Design Principles & Patterns for XRI Syntax
First Draft, June 2, 2003
This non-normative working document proposes a set of design principles and patterns upon which XRI
syntax should be based.
The principles are listed in order of priority, i.e., where there is a design issue that poses a conflict
between two principles, the higher priority principle should take precedence.
It uses the following terms (in addition to those in the current normative glossary):
Node: the atomic unit of a path, i.e., the value representing an individual point in the directed graph
formed by any composite identifier.
Segment: any syntactically distinguishable portion of a composite identifier. Within any identifier
scheme, the segment types can be distinguished by their delimiters, i.e., slash segments, dot segments,
colon segments, etc.
Path: any set of segments within a composite identifier.
Local reference: an identifier assigned by an identifier authority without regard to any other context.
Cross-reference: an identifier assigned by an identifier authority by reference to another absolute
Delegated: a syntactic relationship which expresses that further nodes in a path are assigned by a
different identifier authority.
Non-delegated: a syntactic relationship which expresses that further nodes in a path are assigned by
the current identifier authority.
Absolute XRI value: the portion of an XRI following the "xri:" scheme name.
1. XRI syntax should model logical not physical relationships.
The principle motivation of XRIs is to provide a layer of abstract identifiers that can be deployed across
any underlying physical network, domain, or application. As such, XRI syntax should express as purely
as possible logical relationships between identifiers, identifier authorities, and identified resources, and as
little as possible requirements or conventions of a particular network infrastructure, topology, or protocol.
2. XRI syntax should be as simple and unrestrictive as possible.
This is a good design principle for most specifications, but is particularly appropriate for an abstract
identifier syntax that may be adapted to hundreds if not thousands of underlying physical networks,
systems, databases, applications, and other resource stores.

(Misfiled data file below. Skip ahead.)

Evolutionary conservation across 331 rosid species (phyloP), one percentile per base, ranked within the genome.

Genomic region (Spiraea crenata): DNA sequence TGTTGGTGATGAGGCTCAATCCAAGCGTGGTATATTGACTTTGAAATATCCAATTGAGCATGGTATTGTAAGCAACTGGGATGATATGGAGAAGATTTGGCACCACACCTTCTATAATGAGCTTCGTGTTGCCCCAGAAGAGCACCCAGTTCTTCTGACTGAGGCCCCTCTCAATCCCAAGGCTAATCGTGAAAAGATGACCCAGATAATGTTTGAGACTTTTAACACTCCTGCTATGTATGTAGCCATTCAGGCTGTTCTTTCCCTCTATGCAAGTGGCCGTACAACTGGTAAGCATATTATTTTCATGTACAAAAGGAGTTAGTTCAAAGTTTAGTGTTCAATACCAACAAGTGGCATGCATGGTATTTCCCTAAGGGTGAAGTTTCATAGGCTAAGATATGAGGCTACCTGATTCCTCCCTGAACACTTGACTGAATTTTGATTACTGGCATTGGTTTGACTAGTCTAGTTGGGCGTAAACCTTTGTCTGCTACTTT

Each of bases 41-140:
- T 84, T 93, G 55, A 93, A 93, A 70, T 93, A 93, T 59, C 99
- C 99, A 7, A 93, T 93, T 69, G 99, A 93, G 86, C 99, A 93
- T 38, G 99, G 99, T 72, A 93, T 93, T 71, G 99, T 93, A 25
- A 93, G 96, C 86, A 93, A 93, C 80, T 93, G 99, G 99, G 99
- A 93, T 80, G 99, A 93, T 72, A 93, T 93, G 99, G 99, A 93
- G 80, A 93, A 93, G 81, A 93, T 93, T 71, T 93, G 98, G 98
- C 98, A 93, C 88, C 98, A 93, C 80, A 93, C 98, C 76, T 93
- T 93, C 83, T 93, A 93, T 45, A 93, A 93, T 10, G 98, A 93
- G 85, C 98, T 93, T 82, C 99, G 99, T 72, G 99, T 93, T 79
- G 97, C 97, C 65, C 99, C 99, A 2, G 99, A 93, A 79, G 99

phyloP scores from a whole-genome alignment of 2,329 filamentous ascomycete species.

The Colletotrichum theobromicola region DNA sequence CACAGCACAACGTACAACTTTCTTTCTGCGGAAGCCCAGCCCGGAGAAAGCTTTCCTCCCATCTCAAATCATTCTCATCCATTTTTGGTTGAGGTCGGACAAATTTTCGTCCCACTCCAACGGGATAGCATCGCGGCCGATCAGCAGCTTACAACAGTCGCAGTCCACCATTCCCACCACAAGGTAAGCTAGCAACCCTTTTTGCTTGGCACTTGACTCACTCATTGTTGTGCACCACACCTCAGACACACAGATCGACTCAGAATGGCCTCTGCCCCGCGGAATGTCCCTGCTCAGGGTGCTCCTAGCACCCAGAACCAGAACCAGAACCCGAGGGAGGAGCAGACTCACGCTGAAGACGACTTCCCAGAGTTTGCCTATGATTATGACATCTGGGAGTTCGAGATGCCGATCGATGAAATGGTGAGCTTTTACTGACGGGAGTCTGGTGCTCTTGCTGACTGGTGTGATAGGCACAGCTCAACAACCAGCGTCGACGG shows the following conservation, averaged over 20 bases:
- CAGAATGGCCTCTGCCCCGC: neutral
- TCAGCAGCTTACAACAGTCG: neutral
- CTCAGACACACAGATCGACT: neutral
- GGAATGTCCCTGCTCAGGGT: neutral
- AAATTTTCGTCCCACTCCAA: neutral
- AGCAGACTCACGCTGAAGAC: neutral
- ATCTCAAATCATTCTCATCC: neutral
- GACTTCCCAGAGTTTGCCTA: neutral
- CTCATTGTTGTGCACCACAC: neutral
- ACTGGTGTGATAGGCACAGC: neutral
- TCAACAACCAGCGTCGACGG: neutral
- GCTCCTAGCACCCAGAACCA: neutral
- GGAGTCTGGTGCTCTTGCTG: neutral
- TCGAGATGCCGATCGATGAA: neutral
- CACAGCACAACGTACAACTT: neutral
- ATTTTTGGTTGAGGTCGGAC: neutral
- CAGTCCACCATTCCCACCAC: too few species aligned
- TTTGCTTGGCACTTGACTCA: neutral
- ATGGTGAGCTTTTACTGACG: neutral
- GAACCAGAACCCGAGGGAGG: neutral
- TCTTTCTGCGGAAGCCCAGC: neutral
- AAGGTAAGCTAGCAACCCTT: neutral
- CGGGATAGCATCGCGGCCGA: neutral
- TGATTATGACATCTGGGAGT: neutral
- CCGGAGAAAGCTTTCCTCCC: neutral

3. XRI syntax should be a superset of HTTP URI syntax.
This principle is the "exception that proves the rule" regarding #1 and #2. If there is one URI scheme that
deserves special consideration due to its overwhelming adoption and proven utility, it is HTTP URIs. In
fact, HTTP URIs inherit the majority of RFC 2396 syntax, so they are arguably the primary design pattern
around which URI syntax evolved.
The effect of this principle (first proposed by Dave McAlpin) is that any HTTP URI should be a legal
XRI if the prefix "http:" is replaced with "xri:". (How this abstraction of an HTTP URI should be
interpreted is a separate topic which bears further discussion.)
4. Every node of an XRI can be either a local reference or a cross-reference.
This principle establishes the concept of cross-reference as a universal namespace that can exist at any
node of any XRI path. In essence it allows unlimited sharing of any XRI-addressable directory tree. This
design feature does not appear to have any precedent in URI syntax.
5. Every node of an XRI can be either delegated or non-delegated.
This is a significant departure from URI syntax which only recognizes delegation at the top (naming
authority) level. XRI syntax should allow unlimited delegation.
6. Every node of an XRI can be either persistent or reassignable.
In contrast to the all-or-nothing design of URNs, this principle enables XRIs to support persistence at any
level of the path.
7. Persistent XRI segments should conform to URN syntax requirements.
Although principle #6 means XRI cannot be legal URNs, the persistent segments should still conform to
the equivalent requirements for URN syntax. Applying this principle means it will be possible to define a
simple transformation between an fully-persistent XRI and a RFC 2141-compliant URN.
8. Absolute XRI values should be distinguishable from absolute URIs.
Absolute URIs all begin with a set of alpha characters (the scheme name) followed by a colon. If all
absolute XRI values begin with a symbol character, they will be syntactically distinguishable from
absolute URIs without requiring the "xri:" prefix. This is useful both for compactness and improved
9. XRI cross-references can contain either an absolute URI or an absolute XRI
This is an application of principle #8. It permits XRI xrefs to be more compact and human-friendly than
other URI-based xrefs.
10. Relative XRIs should be distinguishable from relative URIs.
RFC 2396 permits relative URIs (which appear to only be used by the HTTP URI scheme) to begin with
slash, dot, or double dot. If relative URIs can incorporate the same functionality yet be syntactically
distinguishable in the same way as absolute XRIs, it will enable interoperability of these two forms of
11. XRI fragment syntax should be a superset of URI fragment syntax.
This is a follow-on to principle #3. RFC 2396 defines no common syntax for addressing internal to a
resource. This principle allows XRI logical addressing features to be extended to this level.
12. XRI query syntax should be a superset of URI query syntax.
Another follow-on to principle #3. RFC 2396 defines no common syntax for structured queries. This
principle allows XRI features including cross-referencing to be extended to queries.
13. XRI query syntax should support using XPath query syntax.
Although principle #12 would enable cross-references to be used to declare the query syntax, this
principle suggests that XRIs should provide specification-level support for the most common XML query